IT is not easy to manage a pandemic and we can all understand that some decisions have to be made rapidly when circumstances change. Yet there comes a point where last minute reversals of policy become so regular that they go beyond what any reasonable person can be expected to understand and tip over into incompetence.

In the run up to Christmas many of us will have seen pictures of crowds of shoppers in London. It should therefore not have come as a complete surprise to anyone in government when there was a sudden spike in infections in London shortly afterwards.

We were, however, assured by our Prime Minister that Christmas preparations could go ahead. Only to be told something completely different a couple of days later. Disrupting the plans of millions at very short notice.

Then we were told that schools were safe places and so children would definitely be going back in the New Year. Many did. For one day. Just long enough for the children to meet and mingle and take back home any infections they encountered. Before parents were asked to organise work schedules, child care, and home education sessions and teachers were expected to cobble together online lessons overnight.

This comes after a long series of reversals. We were told for months that there was no point in wearing masks. Then told that we must wear them. Next we were told that test, trace and isolate would be so world-beatingly efficient that it would get the infection under control. Before billions were spent on a system that has never been as efficient as those in many other countries with lower death rates. During the lull in the summer when we should have been preparing for the winter we were encouraged to eat out to help out and told that summer foreign holidays were no problem. Literally millions of people have flown into the UK since the first lockdown and yet there is still no system of compulsory quarantine. Arrivals are waved through airports with just a leaflet.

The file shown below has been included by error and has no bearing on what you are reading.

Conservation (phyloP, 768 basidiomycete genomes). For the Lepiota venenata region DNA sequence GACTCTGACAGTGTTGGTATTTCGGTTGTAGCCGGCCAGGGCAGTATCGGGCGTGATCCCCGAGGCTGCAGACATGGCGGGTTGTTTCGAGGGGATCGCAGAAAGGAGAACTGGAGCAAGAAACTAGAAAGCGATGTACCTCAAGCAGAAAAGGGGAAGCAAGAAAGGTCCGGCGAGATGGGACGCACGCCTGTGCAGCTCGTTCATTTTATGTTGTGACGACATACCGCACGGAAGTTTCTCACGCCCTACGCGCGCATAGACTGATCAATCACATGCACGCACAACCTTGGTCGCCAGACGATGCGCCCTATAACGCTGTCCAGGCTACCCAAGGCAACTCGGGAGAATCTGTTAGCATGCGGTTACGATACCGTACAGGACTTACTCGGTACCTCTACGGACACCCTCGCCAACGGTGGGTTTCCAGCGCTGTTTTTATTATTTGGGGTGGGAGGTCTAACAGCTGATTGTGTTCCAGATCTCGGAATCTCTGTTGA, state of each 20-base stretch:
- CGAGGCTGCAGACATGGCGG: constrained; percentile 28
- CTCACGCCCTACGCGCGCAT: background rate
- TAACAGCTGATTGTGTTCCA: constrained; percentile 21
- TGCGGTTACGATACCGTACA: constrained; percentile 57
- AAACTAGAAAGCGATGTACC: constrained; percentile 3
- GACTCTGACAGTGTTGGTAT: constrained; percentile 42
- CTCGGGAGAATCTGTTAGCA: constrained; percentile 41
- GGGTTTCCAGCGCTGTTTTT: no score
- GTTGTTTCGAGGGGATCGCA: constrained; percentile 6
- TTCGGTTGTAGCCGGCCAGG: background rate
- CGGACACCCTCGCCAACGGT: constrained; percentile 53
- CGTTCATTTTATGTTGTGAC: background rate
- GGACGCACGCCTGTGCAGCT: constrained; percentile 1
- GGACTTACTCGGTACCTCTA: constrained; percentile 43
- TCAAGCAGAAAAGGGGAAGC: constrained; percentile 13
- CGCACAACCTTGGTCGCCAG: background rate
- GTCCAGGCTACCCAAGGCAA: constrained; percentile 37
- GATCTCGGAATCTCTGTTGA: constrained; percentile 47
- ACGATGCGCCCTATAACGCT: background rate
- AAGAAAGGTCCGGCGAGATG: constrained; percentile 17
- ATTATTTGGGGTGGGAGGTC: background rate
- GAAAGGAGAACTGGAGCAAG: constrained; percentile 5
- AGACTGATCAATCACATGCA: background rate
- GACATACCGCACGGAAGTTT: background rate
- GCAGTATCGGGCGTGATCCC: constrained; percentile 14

It remains of course vital that none of us are tempted to allow this constant catalogue of confusion to lower our guard. Not least because as I write Craven has higher infection rates than Bradford, has the highest level of infection since the pandemic began and has experienced more than doubling of the rate of infection in one week.

We are, however, entitled to ask whether things could have been handled better and to ask why Britain has the ninth highest infection rate on the entire planet. Are we entirely suffering from bad luck or has there been a high degree of bad judgement?

Cllr Andy Brown

Green Party